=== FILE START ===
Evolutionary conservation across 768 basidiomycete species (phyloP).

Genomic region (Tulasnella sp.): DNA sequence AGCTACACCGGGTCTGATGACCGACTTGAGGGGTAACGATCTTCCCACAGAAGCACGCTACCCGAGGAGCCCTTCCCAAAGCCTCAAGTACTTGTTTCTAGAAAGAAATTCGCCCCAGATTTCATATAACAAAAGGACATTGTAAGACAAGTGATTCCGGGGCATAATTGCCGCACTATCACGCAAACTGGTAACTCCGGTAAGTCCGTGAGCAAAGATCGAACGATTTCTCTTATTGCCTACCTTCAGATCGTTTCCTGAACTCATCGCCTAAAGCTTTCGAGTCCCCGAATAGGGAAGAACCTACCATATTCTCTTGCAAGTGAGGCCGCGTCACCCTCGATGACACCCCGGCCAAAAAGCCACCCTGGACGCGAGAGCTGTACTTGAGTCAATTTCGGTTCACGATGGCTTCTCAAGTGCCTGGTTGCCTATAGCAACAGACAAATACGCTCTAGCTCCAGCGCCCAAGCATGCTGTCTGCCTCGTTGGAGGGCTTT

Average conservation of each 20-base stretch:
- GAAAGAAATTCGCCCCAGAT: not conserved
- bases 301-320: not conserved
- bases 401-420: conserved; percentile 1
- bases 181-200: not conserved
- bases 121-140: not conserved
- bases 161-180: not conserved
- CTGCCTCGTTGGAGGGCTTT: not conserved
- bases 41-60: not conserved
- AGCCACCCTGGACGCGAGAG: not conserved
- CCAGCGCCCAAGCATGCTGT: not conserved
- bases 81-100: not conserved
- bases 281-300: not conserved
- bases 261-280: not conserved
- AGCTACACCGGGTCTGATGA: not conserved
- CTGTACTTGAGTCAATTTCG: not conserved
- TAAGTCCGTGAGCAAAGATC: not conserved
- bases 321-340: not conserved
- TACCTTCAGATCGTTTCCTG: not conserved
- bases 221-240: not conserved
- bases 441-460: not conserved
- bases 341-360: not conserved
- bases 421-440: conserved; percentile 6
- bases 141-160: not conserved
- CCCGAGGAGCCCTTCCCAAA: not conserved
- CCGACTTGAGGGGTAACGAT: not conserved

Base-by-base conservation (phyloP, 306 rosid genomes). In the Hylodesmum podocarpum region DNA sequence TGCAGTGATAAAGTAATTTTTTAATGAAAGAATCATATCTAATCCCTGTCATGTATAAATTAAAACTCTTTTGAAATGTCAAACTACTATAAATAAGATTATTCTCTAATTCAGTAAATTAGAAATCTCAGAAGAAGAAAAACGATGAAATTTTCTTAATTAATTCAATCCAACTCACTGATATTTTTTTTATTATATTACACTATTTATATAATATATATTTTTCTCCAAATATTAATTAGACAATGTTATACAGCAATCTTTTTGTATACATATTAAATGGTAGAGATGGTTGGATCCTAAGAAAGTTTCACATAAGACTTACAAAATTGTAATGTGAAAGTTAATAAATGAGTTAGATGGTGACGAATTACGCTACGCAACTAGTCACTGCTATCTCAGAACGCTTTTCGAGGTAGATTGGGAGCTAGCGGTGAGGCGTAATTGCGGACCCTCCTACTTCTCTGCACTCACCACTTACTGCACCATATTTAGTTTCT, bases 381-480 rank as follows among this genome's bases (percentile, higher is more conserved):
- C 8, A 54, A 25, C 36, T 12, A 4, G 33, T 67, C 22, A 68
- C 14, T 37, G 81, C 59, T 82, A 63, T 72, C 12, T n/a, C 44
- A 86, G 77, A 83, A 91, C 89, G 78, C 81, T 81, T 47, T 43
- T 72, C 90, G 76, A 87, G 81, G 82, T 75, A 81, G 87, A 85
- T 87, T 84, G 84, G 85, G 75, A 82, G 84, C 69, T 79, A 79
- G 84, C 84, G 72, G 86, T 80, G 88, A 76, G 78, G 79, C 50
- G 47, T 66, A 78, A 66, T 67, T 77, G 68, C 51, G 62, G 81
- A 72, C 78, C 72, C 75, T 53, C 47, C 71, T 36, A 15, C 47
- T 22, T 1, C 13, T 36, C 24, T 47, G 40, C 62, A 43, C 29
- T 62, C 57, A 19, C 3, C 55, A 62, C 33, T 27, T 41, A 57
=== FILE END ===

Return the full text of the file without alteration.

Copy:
Evolutionary conservation across 768 basidiomycete species (phyloP).

Genomic region (Tulasnella sp.): DNA sequence AGCTACACCGGGTCTGATGACCGACTTGAGGGGTAACGATCTTCCCACAGAAGCACGCTACCCGAGGAGCCCTTCCCAAAGCCTCAAGTACTTGTTTCTAGAAAGAAATTCGCCCCAGATTTCATATAACAAAAGGACATTGTAAGACAAGTGATTCCGGGGCATAATTGCCGCACTATCACGCAAACTGGTAACTCCGGTAAGTCCGTGAGCAAAGATCGAACGATTTCTCTTATTGCCTACCTTCAGATCGTTTCCTGAACTCATCGCCTAAAGCTTTCGAGTCCCCGAATAGGGAAGAACCTACCATATTCTCTTGCAAGTGAGGCCGCGTCACCCTCGATGACACCCCGGCCAAAAAGCCACCCTGGACGCGAGAGCTGTACTTGAGTCAATTTCGGTTCACGATGGCTTCTCAAGTGCCTGGTTGCCTATAGCAACAGACAAATACGCTCTAGCTCCAGCGCCCAAGCATGCTGTCTGCCTCGTTGGAGGGCTTT

Average conservation of each 20-base stretch:
- GAAAGAAATTCGCCCCAGAT: not conserved
- bases 301-320: not conserved
- bases 401-420: conserved; percentile 1
- bases 181-200: not conserved
- bases 121-140: not conserved
- bases 161-180: not conserved
- CTGCCTCGTTGGAGGGCTTT: not conserved
- bases 41-60: not conserved
- AGCCACCCTGGACGCGAGAG: not conserved
- CCAGCGCCCAAGCATGCTGT: not conserved
- bases 81-100: not conserved
- bases 281-300: not conserved
- bases 261-280: not conserved
- AGCTACACCGGGTCTGATGA: not conserved
- CTGTACTTGAGTCAATTTCG: not conserved
- TAAGTCCGTGAGCAAAGATC: not conserved
- bases 321-340: not conserved
- TACCTTCAGATCGTTTCCTG: not conserved
- bases 221-240: not conserved
- bases 441-460: not conserved
- bases 341-360: not conserved
- bases 421-440: conserved; percentile 6
- bases 141-160: not conserved
- CCCGAGGAGCCCTTCCCAAA: not conserved
- CCGACTTGAGGGGTAACGAT: not conserved

Base-by-base conservation (phyloP, 306 rosid genomes). In the Hylodesmum podocarpum region DNA sequence TGCAGTGATAAAGTAATTTTTTAATGAAAGAATCATATCTAATCCCTGTCATGTATAAATTAAAACTCTTTTGAAATGTCAAACTACTATAAATAAGATTATTCTCTAATTCAGTAAATTAGAAATCTCAGAAGAAGAAAAACGATGAAATTTTCTTAATTAATTCAATCCAACTCACTGATATTTTTTTTATTATATTACACTATTTATATAATATATATTTTTCTCCAAATATTAATTAGACAATGTTATACAGCAATCTTTTTGTATACATATTAAATGGTAGAGATGGTTGGATCCTAAGAAAGTTTCACATAAGACTTACAAAATTGTAATGTGAAAGTTAATAAATGAGTTAGATGGTGACGAATTACGCTACGCAACTAGTCACTGCTATCTCAGAACGCTTTTCGAGGTAGATTGGGAGCTAGCGGTGAGGCGTAATTGCGGACCCTCCTACTTCTCTGCACTCACCACTTACTGCACCATATTTAGTTTCT, bases 381-480 rank as follows among this genome's bases (percentile, higher is more conserved):
- C 8, A 54, A 25, C 36, T 12, A 4, G 33, T 67, C 22, A 68
- C 14, T 37, G 81, C 59, T 82, A 63, T 72, C 12, T n/a, C 44
- A 86, G 77, A 83, A 91, C 89, G 78, C 81, T 81, T 47, T 43
- T 72, C 90, G 76, A 87, G 81, G 82, T 75, A 81, G 87, A 85
- T 87, T 84, G 84, G 85, G 75, A 82, G 84, C 69, T 79, A 79
- G 84, C 84, G 72, G 86, T 80, G 88, A 76, G 78, G 79, C 50
- G 47, T 66, A 78, A 66, T 67, T 77, G 68, C 51, G 62, G 81
- A 72, C 78, C 72, C 75, T 53, C 47, C 71, T 36, A 15, C 47
- T 22, T 1, C 13, T 36, C 24, T 47, G 40, C 62, A 43, C 29
- T 62, C 57, A 19, C 3, C 55, A 62, C 33, T 27, T 41, A 57